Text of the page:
As It Were
Near Mint Records
Release date: August 17, 2015
Most of the time, we don't know a good thing thing until it's gone. When the universe vibrates in perfect harmony and we get an overlap of critical acclaim and revolutionary talent and visions, like Nirvana or the Beatles, you get a damn comet that shatters popular culture and sends fragments in thousands of new directions. However, more often than not, we're looking backwards, on the snakey lines of influence that trace back to a preternaturally talented and undervalued band. We name movements in hindsight. We build maps in reverse.
The emo revival is, in a lot of ways, an attempt to correct for this shortsightedness, these missed opportunities. Its "bumping" a whole genre to increase visibility to an audience, an audience which is now of a size and receptiveness formerly undreamt of. But still we're losing bands in the shuffle. Even as more and more eyes turn to the kickass scene in Philly, as emo moves from an underground identifier to overplayed buzzword, as more bands release stellar records to increasing critical attention and appreciation, there are bands that slip beneath the radar.
Marietta has existed since the Snowing-era third (or fourth) wave of emo bands in the late aughts. They ended up enduring past the fruit-fly lifespan of their peers, but last year dropped what was to be their swan song, As It Were. We've already missed them. The album is a twinkly triumph, maintaining the exuberance that made the earlier rough homebrew recordings so vital while crafting tuneful emo pop songs.
"Pony Up!" dropped mere days before the album and those who were paying attending justifiably lost their shit. It's a stampeding anthem, bits of old shouty Brand New and a heavy coating of frenetic guitar riffs a la Algernon Cadwallader. "United Away," an updated version of the song from their very first demo, fits in like it was written for the album, which only shows how ahead of many of their peers they were. From the beginning, despite the ramshackle pace and hoarse vocals, they were constructing fully-realized, unselfconscious anthems, both expansive and efficient. "Horse Tattoo," "Are You Afraid of God...," and "5 Minute Raw Vegan (Are You Fucking Kidding Me)" form a three song run that showcases everything the band can do: soaring vocal melodies, endless drum fills, huge singalongs, and riffs on riffs on riffs. There's not a moment that isn't stuffed with ideas.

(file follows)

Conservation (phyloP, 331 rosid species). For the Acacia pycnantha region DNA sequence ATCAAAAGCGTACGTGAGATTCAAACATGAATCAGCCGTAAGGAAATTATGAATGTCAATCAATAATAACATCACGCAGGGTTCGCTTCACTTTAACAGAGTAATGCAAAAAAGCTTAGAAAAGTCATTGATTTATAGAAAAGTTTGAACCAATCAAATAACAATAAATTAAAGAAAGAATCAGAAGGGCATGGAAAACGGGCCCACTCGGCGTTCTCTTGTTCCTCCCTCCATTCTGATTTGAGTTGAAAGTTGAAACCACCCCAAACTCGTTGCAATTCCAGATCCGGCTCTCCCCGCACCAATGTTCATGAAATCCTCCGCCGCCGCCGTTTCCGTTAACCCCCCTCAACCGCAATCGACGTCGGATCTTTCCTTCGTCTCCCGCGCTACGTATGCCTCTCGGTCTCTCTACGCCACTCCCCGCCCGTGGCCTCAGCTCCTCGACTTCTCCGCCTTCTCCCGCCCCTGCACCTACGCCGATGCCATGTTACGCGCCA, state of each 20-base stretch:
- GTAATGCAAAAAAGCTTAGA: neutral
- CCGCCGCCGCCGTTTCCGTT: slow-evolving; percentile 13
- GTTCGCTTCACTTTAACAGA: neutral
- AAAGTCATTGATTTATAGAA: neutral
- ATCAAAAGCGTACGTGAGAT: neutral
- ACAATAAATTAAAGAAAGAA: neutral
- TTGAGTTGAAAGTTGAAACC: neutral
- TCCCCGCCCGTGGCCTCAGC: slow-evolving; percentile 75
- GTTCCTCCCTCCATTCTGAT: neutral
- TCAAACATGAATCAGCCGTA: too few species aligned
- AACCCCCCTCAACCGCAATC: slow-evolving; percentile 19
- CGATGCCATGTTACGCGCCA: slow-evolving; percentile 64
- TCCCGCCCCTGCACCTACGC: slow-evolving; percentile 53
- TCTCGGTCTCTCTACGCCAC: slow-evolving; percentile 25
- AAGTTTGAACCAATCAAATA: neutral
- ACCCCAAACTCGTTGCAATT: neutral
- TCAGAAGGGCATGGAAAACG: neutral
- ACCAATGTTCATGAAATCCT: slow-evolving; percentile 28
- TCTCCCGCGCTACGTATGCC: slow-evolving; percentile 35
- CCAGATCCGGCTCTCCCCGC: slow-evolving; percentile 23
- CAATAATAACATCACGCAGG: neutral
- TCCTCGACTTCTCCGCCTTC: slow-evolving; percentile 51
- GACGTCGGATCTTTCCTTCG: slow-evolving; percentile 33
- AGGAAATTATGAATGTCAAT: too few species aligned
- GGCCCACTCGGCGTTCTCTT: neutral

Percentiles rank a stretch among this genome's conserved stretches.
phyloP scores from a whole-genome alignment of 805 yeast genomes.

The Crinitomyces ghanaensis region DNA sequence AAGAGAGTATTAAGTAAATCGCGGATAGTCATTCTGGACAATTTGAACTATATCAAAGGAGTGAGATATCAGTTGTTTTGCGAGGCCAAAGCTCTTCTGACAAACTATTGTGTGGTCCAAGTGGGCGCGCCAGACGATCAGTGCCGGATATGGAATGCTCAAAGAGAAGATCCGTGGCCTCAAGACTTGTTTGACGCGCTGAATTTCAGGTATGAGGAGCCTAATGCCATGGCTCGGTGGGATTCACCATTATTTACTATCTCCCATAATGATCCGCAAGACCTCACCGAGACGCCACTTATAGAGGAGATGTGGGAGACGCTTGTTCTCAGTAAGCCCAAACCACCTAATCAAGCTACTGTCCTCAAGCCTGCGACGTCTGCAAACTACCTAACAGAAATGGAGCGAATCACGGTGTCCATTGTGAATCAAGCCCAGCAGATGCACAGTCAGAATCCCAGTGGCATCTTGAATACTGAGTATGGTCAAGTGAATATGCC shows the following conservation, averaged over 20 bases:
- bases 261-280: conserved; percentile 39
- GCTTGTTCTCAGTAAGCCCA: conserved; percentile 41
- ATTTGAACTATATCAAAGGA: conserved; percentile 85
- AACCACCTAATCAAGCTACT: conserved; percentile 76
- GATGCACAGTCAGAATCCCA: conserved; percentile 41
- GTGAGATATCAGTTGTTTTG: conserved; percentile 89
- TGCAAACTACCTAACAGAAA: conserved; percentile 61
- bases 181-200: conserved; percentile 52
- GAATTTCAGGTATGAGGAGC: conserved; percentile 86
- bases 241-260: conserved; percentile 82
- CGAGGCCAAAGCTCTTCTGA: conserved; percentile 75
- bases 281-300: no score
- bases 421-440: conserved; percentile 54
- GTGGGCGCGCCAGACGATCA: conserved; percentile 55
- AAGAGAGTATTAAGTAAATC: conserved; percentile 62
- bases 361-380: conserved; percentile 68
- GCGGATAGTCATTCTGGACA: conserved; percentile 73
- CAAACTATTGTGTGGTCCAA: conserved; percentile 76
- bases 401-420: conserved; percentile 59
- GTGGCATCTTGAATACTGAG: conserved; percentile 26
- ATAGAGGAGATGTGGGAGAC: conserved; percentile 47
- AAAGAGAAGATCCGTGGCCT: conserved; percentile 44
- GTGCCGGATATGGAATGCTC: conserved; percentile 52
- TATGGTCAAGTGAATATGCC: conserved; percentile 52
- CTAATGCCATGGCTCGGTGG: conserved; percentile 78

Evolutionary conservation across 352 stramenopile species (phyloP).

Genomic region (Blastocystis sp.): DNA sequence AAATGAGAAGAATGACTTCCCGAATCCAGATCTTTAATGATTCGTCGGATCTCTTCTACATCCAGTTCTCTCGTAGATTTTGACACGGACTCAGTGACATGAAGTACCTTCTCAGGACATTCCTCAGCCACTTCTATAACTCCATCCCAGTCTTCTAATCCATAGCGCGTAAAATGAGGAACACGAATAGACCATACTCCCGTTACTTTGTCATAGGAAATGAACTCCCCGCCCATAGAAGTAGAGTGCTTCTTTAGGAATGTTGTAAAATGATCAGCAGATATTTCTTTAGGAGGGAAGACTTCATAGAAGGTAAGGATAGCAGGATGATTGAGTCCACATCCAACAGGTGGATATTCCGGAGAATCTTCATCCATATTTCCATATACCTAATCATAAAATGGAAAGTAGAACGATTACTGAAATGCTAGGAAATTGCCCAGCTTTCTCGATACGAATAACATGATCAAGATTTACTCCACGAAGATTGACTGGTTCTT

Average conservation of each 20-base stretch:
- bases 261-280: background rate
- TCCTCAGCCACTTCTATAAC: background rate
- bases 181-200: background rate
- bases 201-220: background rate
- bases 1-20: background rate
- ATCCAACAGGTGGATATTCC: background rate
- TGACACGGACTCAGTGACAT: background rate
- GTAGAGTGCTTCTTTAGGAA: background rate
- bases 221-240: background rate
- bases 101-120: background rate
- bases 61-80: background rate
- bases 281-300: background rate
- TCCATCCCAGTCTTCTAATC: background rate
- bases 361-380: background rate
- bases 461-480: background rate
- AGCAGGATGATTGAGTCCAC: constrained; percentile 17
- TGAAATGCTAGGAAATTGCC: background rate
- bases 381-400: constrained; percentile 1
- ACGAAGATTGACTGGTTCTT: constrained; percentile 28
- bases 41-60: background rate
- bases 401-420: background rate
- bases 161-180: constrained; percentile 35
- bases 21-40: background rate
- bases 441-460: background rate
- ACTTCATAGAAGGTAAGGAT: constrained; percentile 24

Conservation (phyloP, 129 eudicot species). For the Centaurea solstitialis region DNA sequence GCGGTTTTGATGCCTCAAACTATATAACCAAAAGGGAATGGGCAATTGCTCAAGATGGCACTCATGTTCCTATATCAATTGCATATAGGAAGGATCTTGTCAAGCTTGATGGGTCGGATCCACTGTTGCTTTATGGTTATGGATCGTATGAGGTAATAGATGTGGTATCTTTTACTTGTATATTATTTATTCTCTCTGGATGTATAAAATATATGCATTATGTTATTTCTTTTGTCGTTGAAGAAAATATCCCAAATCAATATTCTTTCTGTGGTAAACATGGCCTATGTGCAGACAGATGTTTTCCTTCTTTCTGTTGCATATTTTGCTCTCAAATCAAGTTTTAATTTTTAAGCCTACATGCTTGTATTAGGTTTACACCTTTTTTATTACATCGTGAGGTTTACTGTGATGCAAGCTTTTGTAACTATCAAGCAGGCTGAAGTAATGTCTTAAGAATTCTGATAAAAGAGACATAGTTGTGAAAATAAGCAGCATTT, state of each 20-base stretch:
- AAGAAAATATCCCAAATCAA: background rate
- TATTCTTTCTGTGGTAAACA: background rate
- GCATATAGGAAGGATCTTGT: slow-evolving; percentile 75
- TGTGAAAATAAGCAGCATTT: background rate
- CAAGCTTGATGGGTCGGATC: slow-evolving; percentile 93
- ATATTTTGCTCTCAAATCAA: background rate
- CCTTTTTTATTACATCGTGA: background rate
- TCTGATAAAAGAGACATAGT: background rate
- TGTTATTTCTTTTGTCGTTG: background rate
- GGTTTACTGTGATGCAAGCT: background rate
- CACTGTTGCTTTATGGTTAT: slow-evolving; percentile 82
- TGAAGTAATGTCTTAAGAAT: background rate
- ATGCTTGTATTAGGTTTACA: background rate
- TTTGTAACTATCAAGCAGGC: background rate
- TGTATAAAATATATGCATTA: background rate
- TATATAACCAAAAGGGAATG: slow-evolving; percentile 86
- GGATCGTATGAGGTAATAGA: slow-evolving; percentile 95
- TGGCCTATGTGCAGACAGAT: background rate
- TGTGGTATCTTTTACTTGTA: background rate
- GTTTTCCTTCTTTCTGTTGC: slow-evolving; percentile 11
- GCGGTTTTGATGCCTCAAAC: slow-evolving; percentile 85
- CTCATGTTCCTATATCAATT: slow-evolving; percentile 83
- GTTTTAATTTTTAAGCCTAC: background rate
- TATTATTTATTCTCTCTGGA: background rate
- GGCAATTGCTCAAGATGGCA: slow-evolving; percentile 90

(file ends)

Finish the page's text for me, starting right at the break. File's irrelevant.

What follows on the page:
And it's gone, now. They're gone. When a new record appears in the corner of our visions, we generally wait to see if people are talking about it on twitter, we wait to see what Pitchfork gives it, we figure if it's any good we'll be forced to pay attention eventually. And we miss it. A gorgeous record brimming with guitars, gang vocals, and overflowing with exuberance. A record that never left my headphones on late night walks around my neighborhood in China where I moved for a year, not lonely exactly, but not at home, sometimes only really at peace in my headphones, only when I was mouthing along to these songs:
"I'M STILL HELD TOGETHER BY POORLY STITCHED UP TIMES, CAN’T LAST FOREVER, IF ONLY I HAD SOMETHING, SOMETHING TO HOLD ON TO"
"I'M TOO SCARED TO TELL YOU THERE'S NOTHING LEFT, ITS JUST A FLOATING SPECTER INSIDE MY HEAD"
"LIGHTING MY LIGHTER IN MY POCKET, REMINDING ME THAT I’M HERE"
Marietta was beautiful, Marietta was gone to soon, Marietta will never die.
Reviewed by Keegan 1340